Secretary of State Mike Pompeo delivers a statement on Iraq and Syria, at President Donald Trump's Mar-a-Lago property in Palm Beach, Fla., on Dec. 29, 2019.
Evan Vucci—AP
By ROBERT BURNS / AP
January 5, 2020

(WASHINGTON) — Secretary of State Mike Pompeo said Sunday that any target the U.S. military may strike in Iran, in the event Iran retaliates against America for killing its most powerful general, would be legal under the laws of armed conflict.

Pompeo was asked on ABC’s “This Week” about President Donald Trump’s assertion Saturday on Twitter that the United States has 52 Iranian targets in its sights, “some at a very high level & important to Iran & the Iranian culture.”

The laws of armed conflict prohibit the deliberate targeting of cultural sites under most circumstances. The American Red Cross notes on its website that the Geneva Conventions of 1949 and their additional protocols, ratified by scores of nations in recent years, states that “cultural objects and places of worship” may not be attacked and outlaws “indiscriminate attacks on civilian populations.”

Targeting cultural sites is a war crime under the 1954 Hague Convention for the protection of cultural sites. The U.N. Security Council also passed unanimously a resolution in 2017 condemning the destruction of heritage sites. Attacks by the Islamic State group and other armed factions in Syria and Iraq prompted that vote.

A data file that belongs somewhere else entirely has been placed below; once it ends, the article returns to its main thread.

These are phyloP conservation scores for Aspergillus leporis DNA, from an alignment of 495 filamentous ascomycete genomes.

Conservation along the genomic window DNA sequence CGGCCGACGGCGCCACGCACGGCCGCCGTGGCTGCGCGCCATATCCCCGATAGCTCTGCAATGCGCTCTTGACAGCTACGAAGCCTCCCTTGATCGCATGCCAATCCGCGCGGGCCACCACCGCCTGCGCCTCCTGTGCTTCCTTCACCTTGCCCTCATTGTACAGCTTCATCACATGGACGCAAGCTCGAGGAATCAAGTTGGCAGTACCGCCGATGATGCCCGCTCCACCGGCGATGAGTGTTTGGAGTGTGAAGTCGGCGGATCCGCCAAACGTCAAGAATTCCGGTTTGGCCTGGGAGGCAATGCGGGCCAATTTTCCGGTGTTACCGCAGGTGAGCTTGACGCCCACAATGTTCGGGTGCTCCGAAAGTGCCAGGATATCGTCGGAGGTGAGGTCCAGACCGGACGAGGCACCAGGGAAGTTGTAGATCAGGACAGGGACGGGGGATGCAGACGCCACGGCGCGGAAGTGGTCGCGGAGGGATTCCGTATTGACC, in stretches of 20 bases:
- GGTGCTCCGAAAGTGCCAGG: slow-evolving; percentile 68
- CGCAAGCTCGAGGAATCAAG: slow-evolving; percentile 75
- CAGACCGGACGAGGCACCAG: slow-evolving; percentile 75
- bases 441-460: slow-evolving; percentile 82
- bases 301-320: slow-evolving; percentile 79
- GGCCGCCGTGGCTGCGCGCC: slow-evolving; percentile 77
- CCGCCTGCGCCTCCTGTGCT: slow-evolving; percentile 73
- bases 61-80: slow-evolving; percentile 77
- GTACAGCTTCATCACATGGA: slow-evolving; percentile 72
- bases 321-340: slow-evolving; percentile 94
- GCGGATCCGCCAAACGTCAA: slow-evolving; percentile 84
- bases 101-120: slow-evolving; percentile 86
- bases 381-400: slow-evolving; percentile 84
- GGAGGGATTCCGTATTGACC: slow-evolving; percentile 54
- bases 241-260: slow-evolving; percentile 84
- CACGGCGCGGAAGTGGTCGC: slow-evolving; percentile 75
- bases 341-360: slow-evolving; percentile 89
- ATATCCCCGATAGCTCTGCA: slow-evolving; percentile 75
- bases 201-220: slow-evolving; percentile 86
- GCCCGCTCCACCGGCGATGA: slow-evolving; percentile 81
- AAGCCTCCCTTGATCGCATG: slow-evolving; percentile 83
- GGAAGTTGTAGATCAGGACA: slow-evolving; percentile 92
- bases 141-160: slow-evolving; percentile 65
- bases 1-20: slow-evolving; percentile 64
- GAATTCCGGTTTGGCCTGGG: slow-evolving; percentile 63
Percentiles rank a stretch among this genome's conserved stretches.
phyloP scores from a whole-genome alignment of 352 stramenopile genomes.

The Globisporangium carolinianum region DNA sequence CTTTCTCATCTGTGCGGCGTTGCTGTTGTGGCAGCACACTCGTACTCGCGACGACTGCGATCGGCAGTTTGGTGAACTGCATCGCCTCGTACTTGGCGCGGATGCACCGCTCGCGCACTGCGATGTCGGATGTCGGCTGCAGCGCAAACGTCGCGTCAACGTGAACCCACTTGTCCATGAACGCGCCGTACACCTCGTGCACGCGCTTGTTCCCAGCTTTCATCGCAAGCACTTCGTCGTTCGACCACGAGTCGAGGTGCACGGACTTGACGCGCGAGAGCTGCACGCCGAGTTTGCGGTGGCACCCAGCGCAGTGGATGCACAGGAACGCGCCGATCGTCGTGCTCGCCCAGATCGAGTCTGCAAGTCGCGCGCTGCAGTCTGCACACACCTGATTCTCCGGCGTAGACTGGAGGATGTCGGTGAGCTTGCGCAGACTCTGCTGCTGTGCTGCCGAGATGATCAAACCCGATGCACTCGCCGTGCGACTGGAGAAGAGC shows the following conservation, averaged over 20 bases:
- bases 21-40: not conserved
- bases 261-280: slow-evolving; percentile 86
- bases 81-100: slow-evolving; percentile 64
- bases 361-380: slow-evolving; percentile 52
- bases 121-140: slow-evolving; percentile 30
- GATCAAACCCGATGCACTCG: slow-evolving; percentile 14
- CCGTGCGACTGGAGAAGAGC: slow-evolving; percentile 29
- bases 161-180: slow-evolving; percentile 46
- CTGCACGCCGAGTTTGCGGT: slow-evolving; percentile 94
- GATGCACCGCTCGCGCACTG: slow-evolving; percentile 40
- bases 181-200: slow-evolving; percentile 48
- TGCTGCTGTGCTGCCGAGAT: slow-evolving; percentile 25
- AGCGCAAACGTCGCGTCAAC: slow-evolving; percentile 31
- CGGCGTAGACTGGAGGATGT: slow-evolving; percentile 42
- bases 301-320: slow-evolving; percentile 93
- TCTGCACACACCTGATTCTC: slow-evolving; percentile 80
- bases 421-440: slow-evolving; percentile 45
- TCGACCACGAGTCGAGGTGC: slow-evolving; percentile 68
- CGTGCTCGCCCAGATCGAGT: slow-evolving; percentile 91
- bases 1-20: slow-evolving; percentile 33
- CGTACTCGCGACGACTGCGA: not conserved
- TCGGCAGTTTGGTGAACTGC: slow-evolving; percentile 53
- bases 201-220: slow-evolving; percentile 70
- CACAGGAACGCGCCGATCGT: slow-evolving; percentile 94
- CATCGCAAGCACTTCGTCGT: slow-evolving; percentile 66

“Every target that we strike will be a lawful target, and it will be a target designed with a singular mission — defending and protecting America,” Pompeo said.

He also said the Trump administration has abandoned the previous U.S. administration’s focus on countering Iranian proxy groups and suggested the U.S. strike in Baghdad that killed Iranian Gen. Qassem Soleimani was an example of the new strategy.

“We’re going to respond against the actual decision-makers, the people who are causing this threat from the Islamic Republic of Iran,” Pompeo said.

In Baghdad on Sunday, the U.S. coalition combating the Islamic State group in Iraq and Syria announced that it has “paused” training of Iraqi security forces in order to focus on protecting coalition personnel.

Contact us at editors@time.com.

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